“So, are you still mad? ‘Coz I’d be, if I were you,” Alice asked, crossing the living room to join them.

“Me too! Soooo mad!” Nick followed Alice. They both sat at Mark’s feet on the floor, looking up at him and eagerly searching for clues in his eyes.

“Oh, no, I was never mad!” Mark said, ruffling Nick’s hair, and Julie’s heart jumped for joy. “Shocked and confused, but not mad.”

“Why did you walk out on us like that, then?” Paul asked.

“Wouldn’t you, dad, after the brick of a confession like that falling on you out of the blue? I just needed to think about it, process it all.”

“And?” Paul couldn’t wait.

“Aaaand I did think about it. A lot. Talking with Luke about all this helped a lot too. I thought back on my childhood, trying to remember if you ever treated me differently or behaved in such a way that would give me hints I was not your son. Couldn’t find anything. Literally nothing.”

“Oh, sweetie,” Julie said and crossed her hands on her heart. She thought it would jump out in joy and gratitude.

“I couldn’t have asked for better parents,” Mark said and looked at Alice and Nick. “Or these two knuckleheads for siblings.”

Both Julie and Paul felt so overwhelmed they were completely speechless. Julie teared up. Mark got up and moved to the sofa, to sit between them, and put his arms around them.

“Wouldn’t you want to have known earlier, as a child, maybe?” Alice asked, smiling.

“That’s exactly what Luke asked me, so I had a chance to think through that, too. I honestly don’t know. Had I known I was adopted, I could have been a lot more critical, looking for unfair treatment and explanations when they were not there. I also don’t know if I’d have loved you the same, knowing that you were their kids and I wasn’t. Could have been too jealous, you know? Couldn’t have even beaten you up…” Mark said, teasing.

“Oh, sweetie, I’m sure you wouldn’t have,” Julie said, holding her proud tears. “You are such a good soul!”

“We’ve raised you well,” Paul said, his eyes sparkling through the mist of tears as well.

“You did, indeed,” Mark said and smiled faintly. “Although I would have probably appreciated if you told me a little earlier, like when I brought home the DNA test kit. Would have saved you all those hush-hush whispers, long conversations in the dark, and sleepless nights.”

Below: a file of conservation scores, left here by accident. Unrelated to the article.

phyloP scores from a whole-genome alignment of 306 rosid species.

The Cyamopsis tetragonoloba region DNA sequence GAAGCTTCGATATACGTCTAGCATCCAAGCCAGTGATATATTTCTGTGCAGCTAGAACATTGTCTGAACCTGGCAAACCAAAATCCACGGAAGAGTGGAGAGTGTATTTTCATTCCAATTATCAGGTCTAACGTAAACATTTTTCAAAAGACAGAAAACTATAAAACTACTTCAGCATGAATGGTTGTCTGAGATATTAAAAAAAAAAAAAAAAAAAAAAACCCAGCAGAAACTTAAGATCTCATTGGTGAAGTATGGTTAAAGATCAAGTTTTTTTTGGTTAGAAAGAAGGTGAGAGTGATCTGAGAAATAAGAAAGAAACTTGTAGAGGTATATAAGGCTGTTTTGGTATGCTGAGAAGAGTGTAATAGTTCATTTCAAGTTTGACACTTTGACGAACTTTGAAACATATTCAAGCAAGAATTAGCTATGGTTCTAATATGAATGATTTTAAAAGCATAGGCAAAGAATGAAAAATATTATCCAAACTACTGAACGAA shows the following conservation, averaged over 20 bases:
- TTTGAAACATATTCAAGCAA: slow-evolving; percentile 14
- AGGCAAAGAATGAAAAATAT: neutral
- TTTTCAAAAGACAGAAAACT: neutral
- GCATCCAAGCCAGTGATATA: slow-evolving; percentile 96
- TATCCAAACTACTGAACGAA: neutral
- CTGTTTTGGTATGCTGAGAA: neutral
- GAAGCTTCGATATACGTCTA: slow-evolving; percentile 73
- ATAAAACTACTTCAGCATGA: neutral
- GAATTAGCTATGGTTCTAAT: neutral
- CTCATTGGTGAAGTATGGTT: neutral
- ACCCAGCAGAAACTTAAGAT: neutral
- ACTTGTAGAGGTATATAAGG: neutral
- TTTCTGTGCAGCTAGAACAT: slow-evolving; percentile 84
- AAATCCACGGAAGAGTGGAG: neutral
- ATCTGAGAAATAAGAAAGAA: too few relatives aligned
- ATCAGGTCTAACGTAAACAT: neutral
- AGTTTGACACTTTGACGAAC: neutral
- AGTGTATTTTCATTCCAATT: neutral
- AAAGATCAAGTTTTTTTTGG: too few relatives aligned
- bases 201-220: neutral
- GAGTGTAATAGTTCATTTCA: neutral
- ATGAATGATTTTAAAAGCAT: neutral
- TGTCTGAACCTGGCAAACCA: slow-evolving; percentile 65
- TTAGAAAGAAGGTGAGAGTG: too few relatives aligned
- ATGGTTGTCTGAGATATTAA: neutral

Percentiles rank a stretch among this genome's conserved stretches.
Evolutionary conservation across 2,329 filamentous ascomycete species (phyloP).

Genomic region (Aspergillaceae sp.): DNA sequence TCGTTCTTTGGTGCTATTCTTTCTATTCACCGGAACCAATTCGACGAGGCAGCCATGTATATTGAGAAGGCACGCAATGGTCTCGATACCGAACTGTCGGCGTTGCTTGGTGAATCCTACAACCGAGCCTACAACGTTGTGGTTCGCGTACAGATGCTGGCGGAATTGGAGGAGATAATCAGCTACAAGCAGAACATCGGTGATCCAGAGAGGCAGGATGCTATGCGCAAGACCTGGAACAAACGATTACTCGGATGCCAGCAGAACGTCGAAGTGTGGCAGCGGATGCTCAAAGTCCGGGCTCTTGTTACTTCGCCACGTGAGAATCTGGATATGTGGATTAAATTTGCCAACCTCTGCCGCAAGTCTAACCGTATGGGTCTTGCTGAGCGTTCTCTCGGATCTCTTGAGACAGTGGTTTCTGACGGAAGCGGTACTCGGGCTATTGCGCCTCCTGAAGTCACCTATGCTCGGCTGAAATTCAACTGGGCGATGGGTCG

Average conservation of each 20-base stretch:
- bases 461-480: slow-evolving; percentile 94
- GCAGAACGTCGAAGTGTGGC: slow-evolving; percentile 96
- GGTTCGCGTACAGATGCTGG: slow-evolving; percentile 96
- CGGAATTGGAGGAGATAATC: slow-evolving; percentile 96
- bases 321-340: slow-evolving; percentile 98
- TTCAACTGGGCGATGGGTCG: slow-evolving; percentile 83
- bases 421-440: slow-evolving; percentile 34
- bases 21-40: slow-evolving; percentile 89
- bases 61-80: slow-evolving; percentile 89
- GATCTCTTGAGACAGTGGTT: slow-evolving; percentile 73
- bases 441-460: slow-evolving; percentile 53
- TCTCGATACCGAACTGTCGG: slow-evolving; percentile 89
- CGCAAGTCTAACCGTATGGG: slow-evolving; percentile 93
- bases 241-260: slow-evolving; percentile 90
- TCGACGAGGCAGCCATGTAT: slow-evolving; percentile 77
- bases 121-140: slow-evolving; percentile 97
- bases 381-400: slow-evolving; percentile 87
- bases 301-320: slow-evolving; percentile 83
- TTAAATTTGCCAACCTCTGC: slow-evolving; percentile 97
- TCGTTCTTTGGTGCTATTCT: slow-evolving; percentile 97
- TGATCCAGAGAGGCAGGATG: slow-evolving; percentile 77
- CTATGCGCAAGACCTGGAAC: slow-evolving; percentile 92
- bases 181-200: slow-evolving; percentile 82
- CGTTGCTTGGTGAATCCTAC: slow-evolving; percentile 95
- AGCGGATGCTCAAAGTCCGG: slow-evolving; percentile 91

“How did you know?” Paul asked.

“I have my eyes and ears, like on that night when we were watching the movie and I came into the kitchen for more popcorn and caught you talking about something, in secret. The tension was pulpable,” Mark replied, “And then there were a couple of times when mom nearly broke, I remember now looking back… And these two were scared, called me almost every day, telling me how they thought you were about to divorce or something…”

“Maaark!” Alice said, “It was supposed to be a secret!”

Julie couldn’t hold her feelings anymore. Tears of relief started to stream down her cheeks. Mark got up and brought her a box of napkins, “Mom, please don’t cry!”

Paul shifted closer to Julie and wiped away her tears. She got up, wanting to go to the bathroom, but they all descended on her in one big family hug. “Group hug!” “Everything worked out fine in the end!” “We are still a family, stronger than ever!” “Don’t cry, mom!” she heard them saying.

“I’m crying because I’m happy and relieved,” she said, “You can’t even imagine what dad and I went through ever since you brought that DNA kit!”

“Speaking of that,” Nick said, “Are you going to get in touch with your biological father?”

“Nick!” Julie said, stunned by his question.

“It’s OK, mom, and no, I’m not. He crossed me out of his life, I’m not interested in his either. I might get in touch with some of those cousins from the long list, though. Or maybe I won’t, I haven’t decided yet,” Mark said, biting his lower lip. “Anyway, do they serve food in this house? I’m famished, after all this walking and thinking!”

“Leftovers OK?” Paul asked. “Mom probably needs a break from cooking tonight.”

Julie again admired her husband’s wit.

“Let’s go warm something up,” Alice said to her brothers, “I’m so hungry too!”

As the kids started to move to the kitchen, Paul hugged Julie and gave her a kiss, “We did raise them all well, after all…”

Disclaimer: This novella is loosely based on a story of one of my students. He told me about it after I assigned a debate in my communication ethics class on whether the adopted children should be told the truth about their adoption. I took a creative license adding some details to the story that also summarized key points from our debates. I’ve been doing this exercise for five years now, and in most cases the debate team that advocates for telling the truth as early as the child can comprehend and process it wins.

Back to Part 4

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About the author

Lana V Lynx

Avid reader and occasional writer of satire and dystopia under a pen name of my favorite wild cat.